the writer is a lonely hunter

writing by Gail Aldwin and other Dorset writers

Park Run: great way to start Christmas Day

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Although we weren’t wearing Santa suits, David and I completed parkrun in Weymouth on Christmas morning. This was a splendid way to start the day: up before our guest and back home before all but two had risen. The Weymouth 5km route is mainly flat and today I completed the course in 31:20 (although this is a whole minute slower than my personal best)! Parkrun has been an absolute revelation to me. I never thought I would enjoy running but now I’m completely hooked and I love getting up on Saturday mornings to celebrate the weekend with a run.

Even away from home, I’ve managed to complete parkruns in Edinburgh, Cambridge, Nonsuch Park, Richmond Park and Lanhydrock in Cornwall. If you’ve never thought about running before, do consider giving parkrun a go. Each parkrun is organised on a weekly basis, free of charge. The 5km runs are open to everyone and are safe and easy to join. Events take place in pleasant parkland from recreational grounds to historic surroundings in National Trust properties.

The next run is on Saturday 30 December so don’t miss out!

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White Stuff, Edinburgh

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Besides the fringe shows and book festival events I found a wonderful distraction in White Stuff on George Street, Edinburgh. When I went to try on a jumper I found an amazing passage of wardrobes with each door leading into a changing room uniquely decorated.

There was the Havisham room with a discarded wedding dress hanging from a peg.

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Behind another wardrobe door was a potting shed complete with equipment.

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This is my favourite, a 1950s kitchen.

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The changing room entered through the yellow wardrobe door was the last one I visited.

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I had to laugh when I saw what was inside.

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Following me into the changing room, the assistant warned me that the toilet was not plumbed in. I wonder if they’ve had accidents in the past!

In case you’re wondering, I did buy the jumper.

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Digital Story Project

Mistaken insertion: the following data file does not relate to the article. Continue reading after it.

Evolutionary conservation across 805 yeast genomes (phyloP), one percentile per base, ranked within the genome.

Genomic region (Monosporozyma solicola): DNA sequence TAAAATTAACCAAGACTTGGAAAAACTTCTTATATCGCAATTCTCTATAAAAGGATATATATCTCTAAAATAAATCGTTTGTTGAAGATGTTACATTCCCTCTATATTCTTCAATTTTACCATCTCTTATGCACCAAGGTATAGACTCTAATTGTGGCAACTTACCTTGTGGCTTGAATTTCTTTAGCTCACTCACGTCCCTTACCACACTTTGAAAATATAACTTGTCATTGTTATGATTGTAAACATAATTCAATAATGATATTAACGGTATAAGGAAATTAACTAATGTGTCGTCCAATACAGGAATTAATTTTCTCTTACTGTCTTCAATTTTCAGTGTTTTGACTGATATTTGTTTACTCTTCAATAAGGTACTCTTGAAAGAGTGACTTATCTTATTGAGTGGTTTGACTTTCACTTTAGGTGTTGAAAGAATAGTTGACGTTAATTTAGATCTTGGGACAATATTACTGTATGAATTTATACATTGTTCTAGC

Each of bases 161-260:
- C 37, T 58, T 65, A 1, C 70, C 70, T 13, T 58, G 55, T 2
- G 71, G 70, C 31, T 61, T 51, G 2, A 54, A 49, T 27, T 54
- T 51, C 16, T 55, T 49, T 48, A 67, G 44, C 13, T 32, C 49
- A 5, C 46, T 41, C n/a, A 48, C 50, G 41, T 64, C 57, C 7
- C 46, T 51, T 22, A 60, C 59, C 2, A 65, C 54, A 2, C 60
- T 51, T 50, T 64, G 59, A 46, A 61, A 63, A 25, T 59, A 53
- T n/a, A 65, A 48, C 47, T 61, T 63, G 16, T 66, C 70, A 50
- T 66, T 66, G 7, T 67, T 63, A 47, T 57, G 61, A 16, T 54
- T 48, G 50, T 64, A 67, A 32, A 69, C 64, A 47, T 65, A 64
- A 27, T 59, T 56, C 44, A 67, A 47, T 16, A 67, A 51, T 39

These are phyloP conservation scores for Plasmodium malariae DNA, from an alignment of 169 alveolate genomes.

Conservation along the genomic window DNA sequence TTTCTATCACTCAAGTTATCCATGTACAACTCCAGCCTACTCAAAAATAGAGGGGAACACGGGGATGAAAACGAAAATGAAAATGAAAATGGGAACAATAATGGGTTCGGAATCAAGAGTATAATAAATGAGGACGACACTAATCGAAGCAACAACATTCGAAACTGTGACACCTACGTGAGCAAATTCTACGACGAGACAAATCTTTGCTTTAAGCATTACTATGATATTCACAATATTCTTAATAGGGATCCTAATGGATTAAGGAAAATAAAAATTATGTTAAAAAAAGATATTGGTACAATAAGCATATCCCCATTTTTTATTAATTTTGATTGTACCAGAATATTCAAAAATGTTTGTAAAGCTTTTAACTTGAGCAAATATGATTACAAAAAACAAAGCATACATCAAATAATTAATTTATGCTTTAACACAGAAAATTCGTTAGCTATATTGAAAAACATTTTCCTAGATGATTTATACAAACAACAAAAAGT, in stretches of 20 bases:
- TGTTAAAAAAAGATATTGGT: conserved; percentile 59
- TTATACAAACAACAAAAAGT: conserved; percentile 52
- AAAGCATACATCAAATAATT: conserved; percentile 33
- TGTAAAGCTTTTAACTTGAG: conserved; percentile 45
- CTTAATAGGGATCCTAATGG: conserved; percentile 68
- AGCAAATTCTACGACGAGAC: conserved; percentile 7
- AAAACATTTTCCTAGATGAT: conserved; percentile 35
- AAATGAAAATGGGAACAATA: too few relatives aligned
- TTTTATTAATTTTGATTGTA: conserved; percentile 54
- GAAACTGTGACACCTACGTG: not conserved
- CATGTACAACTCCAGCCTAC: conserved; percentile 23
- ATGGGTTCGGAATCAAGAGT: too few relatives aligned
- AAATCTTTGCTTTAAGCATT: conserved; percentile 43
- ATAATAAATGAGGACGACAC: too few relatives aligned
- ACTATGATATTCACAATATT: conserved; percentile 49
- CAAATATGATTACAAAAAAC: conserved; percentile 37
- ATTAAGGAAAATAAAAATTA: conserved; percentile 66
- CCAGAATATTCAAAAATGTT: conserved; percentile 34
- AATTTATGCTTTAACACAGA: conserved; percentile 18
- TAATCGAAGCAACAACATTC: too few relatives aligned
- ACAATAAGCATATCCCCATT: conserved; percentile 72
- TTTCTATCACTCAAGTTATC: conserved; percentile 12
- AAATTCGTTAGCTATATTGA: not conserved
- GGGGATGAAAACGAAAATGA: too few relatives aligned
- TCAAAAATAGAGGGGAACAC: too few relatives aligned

Reading on Screen Group, Bournemouth

You may remember a recent post about a three-day workshop offered at Bournemouth University. Attendance enabled me to create a digital story about my reading journey. It was a fun experience where I learnt a great deal about editing audio and video. To read more about the workshop, click here. The end product, a two-minute digital story titled Journey is now available. Although there are plenty of things I would like to change if I got to work on this digital story again, you can have a look at the story by clicking here.

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A day in Oxford

Travelling home from the NAWE conference in Stratford-upon-Avon, Dave and I stopped for a night in Oxford. We had a wonderful day visiting one of my favourite places, the Pitt Rivers Museum. The entrance is situated inside this fabulous building: the Oxford University Museum Natural History (OUMNH) on Parks Road.

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The door leading to the Pitt Rivers Museum is on the far side of the building and there are plenty of exhibits to distract along the way. I love the way visitors are encouraged to touch some of the items on display.

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(If you’re interested, the American Black Bear has quite a coarse coat.)

I love the Pitt Rivers Museum – it must be one of the few to offer the loan of a torch to assist in reading the many tiny, handwritten labels. I like to head of the displays of artefacts from Papua New Guinea. (I lived in the Highlands for two years from 1982-84 and have written about some of the things I brought home here and there’s a fictional story here.)

This is a photo of a display of lime spatulas from Papua New Guinea. (Lime powder is used in the process of chewing betel nut which stains the teeth red and gives a mild euphoric high.)

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If you’re ever in Oxford, do go along to the museum – you’ll find some very surprising items on display.

 

 

 

 

 

 

 

 

 

 

 

 

 

 

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